Which brings us to the issue of the medical marijuana vending machine

The medical marijuana lobby: Pro patient or pro partying?

Does this seem like an idea that could only come out of California or what? The inventor and owner of this controversial machine, Vincent Mehdizadeh, says "convenient access, lower prices, safety, and anonymity" are among the chief benefits. Mehdizadeh calls his patented machine the PVM - prescription vending machine. Unlike most vending machines, this one is actually armored to protect the contents.

Naturally, this device has piqued the interest of the federal Drug Enforcement Administration, which vows to inspect the machines to see if any federal laws are being violated. Because the feds don't officially recognize the medical marijuana laws in California, government agencies can treat any form of marijuana distribution - for any purpose - like any other federal drug violation.

Confused? Well, you're not alone. And it comes down to politics, not medicine as I said earlier. If you ask me, both sides are wrong.

On the one hand, you have the federal government which - with typical government inflexibility - refuses to acknowledge the health benefits of marijuana. Of course, they do have some well-founded reasons for this: in spite of all the hullabaloo, there has been very little scientific research done on this substance. And while medical marijuana has been proven to be helpful for specific medical conditions such as nerve pain and glaucoma, it's hard to make the case for national legalization based on that fact alone.

On the other hand, you have the medical marijuana lobbyists, such as the Compassionate Coalition who seem to put the concern of suffering patients first and foremost. But along with this organization are others that seem more concerned with the good times that can be had from the anesthetic uses of the drug. The marijuana vending machines that I read about were located in various "dispensaries," one of which was described as being festooned with posters of reggae star Bob Marley; another of these locations was named the "Timothy Leary Medical Dispensary" after the infamous psychedelic drug guru. This doesn't exactly paint the image of the suffering patient seeking relief. Instead, this reeks of "head shop" politics, where anything that's pro-marijuana is a blow against "The System." Believe me, this nonsense was tiresome enough the first time around in the 1960s, and I've little desire to re-live those misguided times.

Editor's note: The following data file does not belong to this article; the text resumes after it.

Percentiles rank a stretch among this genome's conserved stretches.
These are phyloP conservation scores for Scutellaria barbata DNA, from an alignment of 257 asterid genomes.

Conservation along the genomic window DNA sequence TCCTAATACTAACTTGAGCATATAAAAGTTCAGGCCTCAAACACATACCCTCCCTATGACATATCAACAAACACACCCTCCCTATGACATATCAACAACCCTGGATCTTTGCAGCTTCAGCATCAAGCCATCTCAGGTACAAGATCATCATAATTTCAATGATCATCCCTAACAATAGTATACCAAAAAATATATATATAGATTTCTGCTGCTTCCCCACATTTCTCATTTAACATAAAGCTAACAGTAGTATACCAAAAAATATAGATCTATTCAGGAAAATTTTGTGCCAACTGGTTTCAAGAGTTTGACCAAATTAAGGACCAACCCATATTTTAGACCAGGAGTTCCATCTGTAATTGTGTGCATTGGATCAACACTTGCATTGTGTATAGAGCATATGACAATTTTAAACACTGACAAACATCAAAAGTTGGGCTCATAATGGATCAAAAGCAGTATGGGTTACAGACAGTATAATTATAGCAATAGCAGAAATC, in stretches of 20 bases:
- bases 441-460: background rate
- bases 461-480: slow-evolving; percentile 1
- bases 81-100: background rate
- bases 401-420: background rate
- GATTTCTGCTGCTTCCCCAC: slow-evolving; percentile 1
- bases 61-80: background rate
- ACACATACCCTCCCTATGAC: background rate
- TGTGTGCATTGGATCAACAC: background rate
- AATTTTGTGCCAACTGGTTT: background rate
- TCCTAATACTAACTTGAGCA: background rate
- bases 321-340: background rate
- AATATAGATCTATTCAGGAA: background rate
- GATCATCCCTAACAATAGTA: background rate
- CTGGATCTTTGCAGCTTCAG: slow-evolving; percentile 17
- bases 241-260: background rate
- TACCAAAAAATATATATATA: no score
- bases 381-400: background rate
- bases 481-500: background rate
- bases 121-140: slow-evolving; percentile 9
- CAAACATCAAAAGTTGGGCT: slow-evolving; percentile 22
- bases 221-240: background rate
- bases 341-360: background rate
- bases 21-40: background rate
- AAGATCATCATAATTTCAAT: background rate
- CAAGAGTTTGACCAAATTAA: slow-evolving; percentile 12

As long as the federal government remains unbending in its "war against drugs" stance, and the medical marijuana users allow their ranks to be infiltrated by juvenile neo-hippies with a political agenda, medical marijuana is doomed to be seen as a way to circumvent the drug laws. And the patients who could benefit from this herb will continue to be the ones who pay the price.